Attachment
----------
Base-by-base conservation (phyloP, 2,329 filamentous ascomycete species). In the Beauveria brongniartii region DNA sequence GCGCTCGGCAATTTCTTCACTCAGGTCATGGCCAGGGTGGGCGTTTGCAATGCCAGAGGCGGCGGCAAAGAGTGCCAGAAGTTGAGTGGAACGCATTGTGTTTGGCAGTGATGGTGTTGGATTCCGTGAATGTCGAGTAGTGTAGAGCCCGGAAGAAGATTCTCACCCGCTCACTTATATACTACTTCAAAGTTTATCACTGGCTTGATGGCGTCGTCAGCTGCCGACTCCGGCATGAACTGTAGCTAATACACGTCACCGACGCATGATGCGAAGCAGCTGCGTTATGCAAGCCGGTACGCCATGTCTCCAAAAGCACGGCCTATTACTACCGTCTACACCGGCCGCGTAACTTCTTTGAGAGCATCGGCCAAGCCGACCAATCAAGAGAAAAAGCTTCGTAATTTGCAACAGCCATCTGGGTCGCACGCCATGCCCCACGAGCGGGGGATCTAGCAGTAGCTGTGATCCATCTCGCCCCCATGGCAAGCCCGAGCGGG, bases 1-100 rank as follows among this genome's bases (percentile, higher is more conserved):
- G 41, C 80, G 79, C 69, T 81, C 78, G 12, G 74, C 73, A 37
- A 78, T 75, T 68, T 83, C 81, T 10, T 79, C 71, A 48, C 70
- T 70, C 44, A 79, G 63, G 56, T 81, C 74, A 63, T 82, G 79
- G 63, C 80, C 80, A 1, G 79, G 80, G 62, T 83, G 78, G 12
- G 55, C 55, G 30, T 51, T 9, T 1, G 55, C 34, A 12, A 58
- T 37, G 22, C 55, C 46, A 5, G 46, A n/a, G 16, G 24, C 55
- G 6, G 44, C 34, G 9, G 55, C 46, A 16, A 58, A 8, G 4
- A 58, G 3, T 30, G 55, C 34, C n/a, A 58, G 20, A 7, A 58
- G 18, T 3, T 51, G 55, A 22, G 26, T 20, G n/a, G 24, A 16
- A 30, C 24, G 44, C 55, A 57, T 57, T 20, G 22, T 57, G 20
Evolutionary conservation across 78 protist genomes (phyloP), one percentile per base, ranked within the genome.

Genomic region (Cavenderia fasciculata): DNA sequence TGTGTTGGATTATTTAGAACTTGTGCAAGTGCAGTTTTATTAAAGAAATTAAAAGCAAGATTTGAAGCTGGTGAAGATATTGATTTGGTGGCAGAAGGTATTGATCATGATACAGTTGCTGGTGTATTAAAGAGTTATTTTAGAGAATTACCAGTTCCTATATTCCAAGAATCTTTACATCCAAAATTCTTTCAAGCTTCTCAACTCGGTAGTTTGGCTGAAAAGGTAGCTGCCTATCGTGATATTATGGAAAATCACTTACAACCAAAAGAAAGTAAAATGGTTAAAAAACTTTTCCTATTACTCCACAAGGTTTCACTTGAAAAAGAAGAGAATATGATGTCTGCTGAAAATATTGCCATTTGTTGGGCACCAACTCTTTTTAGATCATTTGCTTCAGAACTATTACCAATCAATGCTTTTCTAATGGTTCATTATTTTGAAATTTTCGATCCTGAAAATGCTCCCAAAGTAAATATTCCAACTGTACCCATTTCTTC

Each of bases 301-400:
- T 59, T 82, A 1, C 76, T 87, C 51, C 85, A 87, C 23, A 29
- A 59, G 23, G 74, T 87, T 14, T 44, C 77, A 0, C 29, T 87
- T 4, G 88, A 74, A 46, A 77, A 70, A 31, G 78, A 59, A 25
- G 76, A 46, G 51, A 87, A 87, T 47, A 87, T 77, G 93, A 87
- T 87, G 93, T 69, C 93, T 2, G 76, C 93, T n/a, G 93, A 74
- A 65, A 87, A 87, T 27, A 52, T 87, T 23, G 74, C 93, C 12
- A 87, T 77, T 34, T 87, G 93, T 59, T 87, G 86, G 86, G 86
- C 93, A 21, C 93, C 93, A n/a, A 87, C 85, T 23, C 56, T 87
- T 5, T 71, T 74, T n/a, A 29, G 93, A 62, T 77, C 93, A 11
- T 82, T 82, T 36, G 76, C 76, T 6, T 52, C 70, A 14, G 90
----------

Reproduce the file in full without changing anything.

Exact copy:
Base-by-base conservation (phyloP, 2,329 filamentous ascomycete species). In the Beauveria brongniartii region DNA sequence GCGCTCGGCAATTTCTTCACTCAGGTCATGGCCAGGGTGGGCGTTTGCAATGCCAGAGGCGGCGGCAAAGAGTGCCAGAAGTTGAGTGGAACGCATTGTGTTTGGCAGTGATGGTGTTGGATTCCGTGAATGTCGAGTAGTGTAGAGCCCGGAAGAAGATTCTCACCCGCTCACTTATATACTACTTCAAAGTTTATCACTGGCTTGATGGCGTCGTCAGCTGCCGACTCCGGCATGAACTGTAGCTAATACACGTCACCGACGCATGATGCGAAGCAGCTGCGTTATGCAAGCCGGTACGCCATGTCTCCAAAAGCACGGCCTATTACTACCGTCTACACCGGCCGCGTAACTTCTTTGAGAGCATCGGCCAAGCCGACCAATCAAGAGAAAAAGCTTCGTAATTTGCAACAGCCATCTGGGTCGCACGCCATGCCCCACGAGCGGGGGATCTAGCAGTAGCTGTGATCCATCTCGCCCCCATGGCAAGCCCGAGCGGG, bases 1-100 rank as follows among this genome's bases (percentile, higher is more conserved):
- G 41, C 80, G 79, C 69, T 81, C 78, G 12, G 74, C 73, A 37
- A 78, T 75, T 68, T 83, C 81, T 10, T 79, C 71, A 48, C 70
- T 70, C 44, A 79, G 63, G 56, T 81, C 74, A 63, T 82, G 79
- G 63, C 80, C 80, A 1, G 79, G 80, G 62, T 83, G 78, G 12
- G 55, C 55, G 30, T 51, T 9, T 1, G 55, C 34, A 12, A 58
- T 37, G 22, C 55, C 46, A 5, G 46, A n/a, G 16, G 24, C 55
- G 6, G 44, C 34, G 9, G 55, C 46, A 16, A 58, A 8, G 4
- A 58, G 3, T 30, G 55, C 34, C n/a, A 58, G 20, A 7, A 58
- G 18, T 3, T 51, G 55, A 22, G 26, T 20, G n/a, G 24, A 16
- A 30, C 24, G 44, C 55, A 57, T 57, T 20, G 22, T 57, G 20
Evolutionary conservation across 78 protist genomes (phyloP), one percentile per base, ranked within the genome.

Genomic region (Cavenderia fasciculata): DNA sequence TGTGTTGGATTATTTAGAACTTGTGCAAGTGCAGTTTTATTAAAGAAATTAAAAGCAAGATTTGAAGCTGGTGAAGATATTGATTTGGTGGCAGAAGGTATTGATCATGATACAGTTGCTGGTGTATTAAAGAGTTATTTTAGAGAATTACCAGTTCCTATATTCCAAGAATCTTTACATCCAAAATTCTTTCAAGCTTCTCAACTCGGTAGTTTGGCTGAAAAGGTAGCTGCCTATCGTGATATTATGGAAAATCACTTACAACCAAAAGAAAGTAAAATGGTTAAAAAACTTTTCCTATTACTCCACAAGGTTTCACTTGAAAAAGAAGAGAATATGATGTCTGCTGAAAATATTGCCATTTGTTGGGCACCAACTCTTTTTAGATCATTTGCTTCAGAACTATTACCAATCAATGCTTTTCTAATGGTTCATTATTTTGAAATTTTCGATCCTGAAAATGCTCCCAAAGTAAATATTCCAACTGTACCCATTTCTTC

Each of bases 301-400:
- T 59, T 82, A 1, C 76, T 87, C 51, C 85, A 87, C 23, A 29
- A 59, G 23, G 74, T 87, T 14, T 44, C 77, A 0, C 29, T 87
- T 4, G 88, A 74, A 46, A 77, A 70, A 31, G 78, A 59, A 25
- G 76, A 46, G 51, A 87, A 87, T 47, A 87, T 77, G 93, A 87
- T 87, G 93, T 69, C 93, T 2, G 76, C 93, T n/a, G 93, A 74
- A 65, A 87, A 87, T 27, A 52, T 87, T 23, G 74, C 93, C 12
- A 87, T 77, T 34, T 87, G 93, T 59, T 87, G 86, G 86, G 86
- C 93, A 21, C 93, C 93, A n/a, A 87, C 85, T 23, C 56, T 87
- T 5, T 71, T 74, T n/a, A 29, G 93, A 62, T 77, C 93, A 11
- T 82, T 82, T 36, G 76, C 76, T 6, T 52, C 70, A 14, G 90